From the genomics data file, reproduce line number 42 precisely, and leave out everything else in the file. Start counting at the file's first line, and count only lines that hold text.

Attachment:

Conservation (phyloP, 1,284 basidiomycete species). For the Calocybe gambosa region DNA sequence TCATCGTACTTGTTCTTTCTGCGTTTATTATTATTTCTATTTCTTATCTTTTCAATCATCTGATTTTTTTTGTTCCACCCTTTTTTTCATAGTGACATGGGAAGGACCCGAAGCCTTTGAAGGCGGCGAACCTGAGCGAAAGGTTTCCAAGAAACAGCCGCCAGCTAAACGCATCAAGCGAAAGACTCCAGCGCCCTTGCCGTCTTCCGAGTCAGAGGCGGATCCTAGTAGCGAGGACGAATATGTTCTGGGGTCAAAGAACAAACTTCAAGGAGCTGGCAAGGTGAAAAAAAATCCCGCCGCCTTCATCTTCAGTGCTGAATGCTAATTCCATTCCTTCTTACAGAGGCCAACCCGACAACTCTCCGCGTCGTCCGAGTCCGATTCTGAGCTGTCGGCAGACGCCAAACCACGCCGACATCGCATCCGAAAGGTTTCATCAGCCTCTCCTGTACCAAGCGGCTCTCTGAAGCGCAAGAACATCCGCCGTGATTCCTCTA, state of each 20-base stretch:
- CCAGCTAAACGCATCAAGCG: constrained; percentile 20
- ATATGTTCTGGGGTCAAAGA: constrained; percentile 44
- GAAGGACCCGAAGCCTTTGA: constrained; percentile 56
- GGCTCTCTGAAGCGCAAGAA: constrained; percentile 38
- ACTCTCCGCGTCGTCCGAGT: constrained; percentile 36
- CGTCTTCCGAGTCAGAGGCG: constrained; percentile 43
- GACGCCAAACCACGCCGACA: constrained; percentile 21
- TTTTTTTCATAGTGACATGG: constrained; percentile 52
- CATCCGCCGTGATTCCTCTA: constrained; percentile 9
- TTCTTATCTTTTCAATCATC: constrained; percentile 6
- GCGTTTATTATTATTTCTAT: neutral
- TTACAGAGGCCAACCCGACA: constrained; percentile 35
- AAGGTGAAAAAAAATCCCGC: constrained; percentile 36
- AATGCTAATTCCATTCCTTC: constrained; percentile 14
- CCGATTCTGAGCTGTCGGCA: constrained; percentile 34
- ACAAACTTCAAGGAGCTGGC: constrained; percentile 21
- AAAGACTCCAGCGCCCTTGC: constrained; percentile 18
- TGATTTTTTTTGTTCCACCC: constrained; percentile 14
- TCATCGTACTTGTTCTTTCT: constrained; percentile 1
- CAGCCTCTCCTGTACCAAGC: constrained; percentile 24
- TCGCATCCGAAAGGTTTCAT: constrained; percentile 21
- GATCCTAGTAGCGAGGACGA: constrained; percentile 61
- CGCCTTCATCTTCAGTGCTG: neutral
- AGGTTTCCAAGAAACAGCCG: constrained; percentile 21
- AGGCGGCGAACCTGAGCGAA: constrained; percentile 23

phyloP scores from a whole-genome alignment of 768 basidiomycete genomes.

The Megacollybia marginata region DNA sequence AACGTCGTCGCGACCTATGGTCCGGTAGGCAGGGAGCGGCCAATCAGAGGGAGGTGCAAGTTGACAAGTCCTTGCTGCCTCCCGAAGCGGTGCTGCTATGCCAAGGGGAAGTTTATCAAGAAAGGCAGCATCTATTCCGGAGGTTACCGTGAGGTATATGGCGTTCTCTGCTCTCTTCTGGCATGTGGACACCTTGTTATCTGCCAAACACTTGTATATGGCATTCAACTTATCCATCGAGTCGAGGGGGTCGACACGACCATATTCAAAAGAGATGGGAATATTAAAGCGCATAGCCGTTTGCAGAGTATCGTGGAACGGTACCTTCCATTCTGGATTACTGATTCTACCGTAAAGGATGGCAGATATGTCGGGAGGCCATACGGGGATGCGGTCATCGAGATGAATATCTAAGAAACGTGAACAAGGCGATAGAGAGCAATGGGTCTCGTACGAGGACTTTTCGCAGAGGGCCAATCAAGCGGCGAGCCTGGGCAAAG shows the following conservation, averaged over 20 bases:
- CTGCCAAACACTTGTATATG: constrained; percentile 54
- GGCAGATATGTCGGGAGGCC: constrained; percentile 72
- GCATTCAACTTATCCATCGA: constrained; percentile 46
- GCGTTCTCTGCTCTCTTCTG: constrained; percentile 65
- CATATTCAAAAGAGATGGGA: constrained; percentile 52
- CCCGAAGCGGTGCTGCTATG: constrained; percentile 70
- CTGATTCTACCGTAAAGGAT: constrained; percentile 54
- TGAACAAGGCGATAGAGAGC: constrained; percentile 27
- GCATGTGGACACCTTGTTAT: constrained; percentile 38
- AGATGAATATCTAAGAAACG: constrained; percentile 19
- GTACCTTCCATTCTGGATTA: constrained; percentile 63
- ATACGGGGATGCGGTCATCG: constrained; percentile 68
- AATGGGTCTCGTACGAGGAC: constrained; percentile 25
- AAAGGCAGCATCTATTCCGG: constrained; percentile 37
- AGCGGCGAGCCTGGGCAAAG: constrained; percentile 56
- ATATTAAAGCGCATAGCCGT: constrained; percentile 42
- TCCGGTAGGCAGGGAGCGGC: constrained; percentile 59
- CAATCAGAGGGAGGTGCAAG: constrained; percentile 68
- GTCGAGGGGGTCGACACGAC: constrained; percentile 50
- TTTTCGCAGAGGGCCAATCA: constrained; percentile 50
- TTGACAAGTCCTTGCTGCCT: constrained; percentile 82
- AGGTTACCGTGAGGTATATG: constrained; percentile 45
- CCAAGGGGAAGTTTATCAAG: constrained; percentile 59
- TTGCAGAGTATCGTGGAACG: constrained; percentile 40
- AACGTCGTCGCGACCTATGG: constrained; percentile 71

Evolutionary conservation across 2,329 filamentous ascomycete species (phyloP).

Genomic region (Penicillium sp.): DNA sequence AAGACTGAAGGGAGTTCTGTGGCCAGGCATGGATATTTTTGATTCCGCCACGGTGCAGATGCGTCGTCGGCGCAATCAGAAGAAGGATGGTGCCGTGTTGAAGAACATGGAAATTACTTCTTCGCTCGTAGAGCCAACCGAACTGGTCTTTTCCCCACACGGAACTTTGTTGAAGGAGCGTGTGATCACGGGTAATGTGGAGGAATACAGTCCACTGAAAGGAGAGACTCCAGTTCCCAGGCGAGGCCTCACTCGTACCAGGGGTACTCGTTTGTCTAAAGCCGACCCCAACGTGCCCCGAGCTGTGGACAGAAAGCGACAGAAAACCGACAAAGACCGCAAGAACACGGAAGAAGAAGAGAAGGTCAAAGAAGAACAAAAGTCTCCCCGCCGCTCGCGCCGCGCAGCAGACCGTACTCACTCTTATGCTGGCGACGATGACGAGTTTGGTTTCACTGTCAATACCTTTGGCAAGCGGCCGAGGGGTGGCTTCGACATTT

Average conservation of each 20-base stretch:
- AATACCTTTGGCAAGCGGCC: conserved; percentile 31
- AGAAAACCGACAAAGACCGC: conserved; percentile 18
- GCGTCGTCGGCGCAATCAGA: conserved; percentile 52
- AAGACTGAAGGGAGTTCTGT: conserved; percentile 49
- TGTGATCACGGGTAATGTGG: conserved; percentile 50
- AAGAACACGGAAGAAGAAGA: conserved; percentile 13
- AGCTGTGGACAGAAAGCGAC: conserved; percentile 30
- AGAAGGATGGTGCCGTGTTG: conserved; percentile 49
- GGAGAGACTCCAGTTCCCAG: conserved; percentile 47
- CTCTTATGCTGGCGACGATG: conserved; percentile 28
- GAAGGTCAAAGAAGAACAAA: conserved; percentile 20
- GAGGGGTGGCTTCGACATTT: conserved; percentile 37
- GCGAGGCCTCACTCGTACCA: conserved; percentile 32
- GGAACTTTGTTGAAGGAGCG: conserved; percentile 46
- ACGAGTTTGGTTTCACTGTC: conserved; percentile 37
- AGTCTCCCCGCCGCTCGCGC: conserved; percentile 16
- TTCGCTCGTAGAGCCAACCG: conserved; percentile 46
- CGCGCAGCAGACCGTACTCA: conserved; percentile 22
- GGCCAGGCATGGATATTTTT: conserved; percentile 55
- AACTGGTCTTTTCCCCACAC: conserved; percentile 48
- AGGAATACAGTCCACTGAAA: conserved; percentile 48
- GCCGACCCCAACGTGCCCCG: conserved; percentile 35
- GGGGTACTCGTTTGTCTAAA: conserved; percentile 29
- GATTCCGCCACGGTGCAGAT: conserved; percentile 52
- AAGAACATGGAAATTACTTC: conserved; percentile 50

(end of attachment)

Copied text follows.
- AAAGGCAGCATCTATTCCGG: constrained; percentile 37